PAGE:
Before the Paratiisi series went into production, King Baudouin and Queen Fabiola of Belgium visited Kaipiainen’s atelier in Midsummer 1969. The Queen fell in love with Paratiisi and wanted a set for her home. At the end of the year, Paratiisi was unveiled to the public. Alongside the colourful Paratiisi, Kaipiainen designed the yellow Aatami and pure white Eeva. Black and white decorations evoked the Nordic winter. The artist wished to combine the decorative Paratiisi with single-coloured yellow and white dishes.
At around that same time, Kaipiainen designed Apila, a pattern used to decorate factory seconds of the Paratiisi model. These decorations were rediscovered in the Arabia archives a few years ago and Apila was reintroduced into the Arabia collection in 2006. Like Paratiisi, the Apila theme is featured in Kaipiainen’s unique works. In addition to Apila, the Paratiisi model has also been decorated with Kaipiainen’s pared-down Sunnuntai (Sunday).
Before creating the Paratiisi decorations, Kaipiainen explored fruit and floral themes, such as fruit trees and lush violets. Kaipiainen loved parties, conversation and socialising – abundance and opulence. Friends were very important to Kaipiainen. One of his closest friends was his gifted longterm assistant Terho Reijonen.
With Reijonen, he created numerous works from beads, such as Orvokkimeri (Sea of Violets) for Expo 67 in Montreal. Orvokkimeri measured a staggering 4.5 m x 9 m, was made from 2 million beads and took half a year to complete. It was the most valuable piece on display. It is now located in the chamber of the Tampere City Council. Violets are also featured in the Paratiisi decorations. Blackcurrants look like gleaming beads on the ceramic plates.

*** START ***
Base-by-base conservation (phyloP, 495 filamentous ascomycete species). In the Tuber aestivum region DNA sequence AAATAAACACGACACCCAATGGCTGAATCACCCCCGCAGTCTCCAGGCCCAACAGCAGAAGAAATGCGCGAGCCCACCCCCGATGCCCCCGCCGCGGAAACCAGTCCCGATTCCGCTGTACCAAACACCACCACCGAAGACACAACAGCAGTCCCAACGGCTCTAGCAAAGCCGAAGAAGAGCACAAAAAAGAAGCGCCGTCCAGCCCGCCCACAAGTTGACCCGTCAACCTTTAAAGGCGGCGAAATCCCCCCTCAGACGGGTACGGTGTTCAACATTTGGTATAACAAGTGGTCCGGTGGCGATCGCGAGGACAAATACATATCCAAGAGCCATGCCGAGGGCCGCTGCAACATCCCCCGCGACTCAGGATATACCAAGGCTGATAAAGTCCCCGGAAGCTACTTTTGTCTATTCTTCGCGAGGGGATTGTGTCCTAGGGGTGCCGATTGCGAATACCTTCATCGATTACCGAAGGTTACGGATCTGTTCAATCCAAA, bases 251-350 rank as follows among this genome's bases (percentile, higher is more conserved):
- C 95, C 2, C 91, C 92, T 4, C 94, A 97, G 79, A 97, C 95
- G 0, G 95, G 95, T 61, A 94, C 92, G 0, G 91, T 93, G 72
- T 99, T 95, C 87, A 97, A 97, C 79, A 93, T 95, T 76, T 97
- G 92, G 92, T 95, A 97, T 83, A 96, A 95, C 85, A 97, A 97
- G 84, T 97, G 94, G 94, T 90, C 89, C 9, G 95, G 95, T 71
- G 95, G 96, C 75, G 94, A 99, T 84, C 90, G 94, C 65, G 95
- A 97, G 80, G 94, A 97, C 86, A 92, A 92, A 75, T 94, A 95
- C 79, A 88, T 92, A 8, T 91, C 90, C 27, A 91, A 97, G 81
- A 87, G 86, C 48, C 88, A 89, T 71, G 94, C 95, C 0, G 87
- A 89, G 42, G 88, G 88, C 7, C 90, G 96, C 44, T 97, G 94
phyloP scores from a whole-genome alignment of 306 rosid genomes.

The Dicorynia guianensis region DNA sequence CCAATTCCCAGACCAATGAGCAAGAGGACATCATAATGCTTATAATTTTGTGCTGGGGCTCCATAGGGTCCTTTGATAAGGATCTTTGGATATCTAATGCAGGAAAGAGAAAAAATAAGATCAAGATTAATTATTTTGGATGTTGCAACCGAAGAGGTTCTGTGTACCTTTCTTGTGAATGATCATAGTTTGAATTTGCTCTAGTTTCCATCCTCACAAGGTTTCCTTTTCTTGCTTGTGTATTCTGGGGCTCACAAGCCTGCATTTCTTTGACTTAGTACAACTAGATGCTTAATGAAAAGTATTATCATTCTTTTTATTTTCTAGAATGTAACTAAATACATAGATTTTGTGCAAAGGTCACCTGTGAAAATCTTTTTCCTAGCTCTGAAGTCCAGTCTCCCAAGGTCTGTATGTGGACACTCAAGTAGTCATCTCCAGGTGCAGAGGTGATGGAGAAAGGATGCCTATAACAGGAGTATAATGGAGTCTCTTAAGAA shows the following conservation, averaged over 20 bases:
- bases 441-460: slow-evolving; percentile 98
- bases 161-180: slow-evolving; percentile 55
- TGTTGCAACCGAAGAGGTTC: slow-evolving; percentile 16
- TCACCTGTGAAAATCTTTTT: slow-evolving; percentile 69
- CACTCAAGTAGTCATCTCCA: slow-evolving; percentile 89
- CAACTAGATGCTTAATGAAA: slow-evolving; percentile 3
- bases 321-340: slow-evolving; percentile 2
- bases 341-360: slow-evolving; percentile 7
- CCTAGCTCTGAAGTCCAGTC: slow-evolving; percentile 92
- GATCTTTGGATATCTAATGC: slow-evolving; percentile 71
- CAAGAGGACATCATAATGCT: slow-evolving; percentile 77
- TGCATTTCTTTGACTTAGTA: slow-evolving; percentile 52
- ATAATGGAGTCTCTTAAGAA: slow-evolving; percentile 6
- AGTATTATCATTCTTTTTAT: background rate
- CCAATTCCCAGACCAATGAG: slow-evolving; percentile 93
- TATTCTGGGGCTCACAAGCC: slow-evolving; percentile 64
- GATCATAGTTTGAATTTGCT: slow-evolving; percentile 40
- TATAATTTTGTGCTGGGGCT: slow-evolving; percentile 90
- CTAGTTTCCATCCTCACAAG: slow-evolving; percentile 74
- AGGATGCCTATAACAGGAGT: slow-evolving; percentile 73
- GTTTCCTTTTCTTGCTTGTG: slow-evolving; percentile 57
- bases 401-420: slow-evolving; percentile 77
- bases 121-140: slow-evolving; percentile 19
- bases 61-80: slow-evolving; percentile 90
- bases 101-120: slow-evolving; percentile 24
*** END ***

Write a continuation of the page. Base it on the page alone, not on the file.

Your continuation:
“I like materials that gleam and glitter!”
Birger Kaipiainen, Kaunis koti magazine, 2/1960
Paratiisi was only produced until 1974, when the Arabia factory was impacted by the global oil crisis. In addition to Paratiisi, Kaj Franck’s Kilta was discontinued. That year, Arabia merged with Rörstrand. In spite of the recession, some of Arabia’s artists could stay on at the Art Department: Birger Kaipiainen, Rut Bryk and Heljä Liukko-Sundström, who now works in Kaipiainen’s former atelier.
The second coming of Paratiisi
Kaipiainen elaborated on his Paratiisi theme in his unique works in the 1970s and 1980s. His decorations blossomed with new colours and he added new flowers to his garden. Kaipiainen received many awards in Finland and abroad, among them the Grand Prix in Milan, 1951, Pro Finlandia Medal, 1963 and Prince Eugen Medal, 1982. He was conferred the title of professor in 1977.
The much-awaited return of Paratiisi to Arabia’s collection took place in 1988. Arabia had just built new tunnel kilns and changed over from faience to vitreous porcelain. Kaipiainen slightly refashioned the Paratiisi tableware. The plates underwent the most visible transformation, from oval to round. He also reworked the dimensions of some of the dishes.
The creator of Paratiisi passed away in July that year, at the end of a working day on 18 August 1988. His unique decorations live on in many Finnish homes.
”... Birger is the uncrowned king of decorative artists ... His endless imagination, assured taste and bold style make even a dreary ordinary workroom look like a garden from The Arabian Nights.”
Kurt Ekholm, 1948
For more information, please contact:
Communications Manager | Arabia
Tel. +358 (0)204 39 5431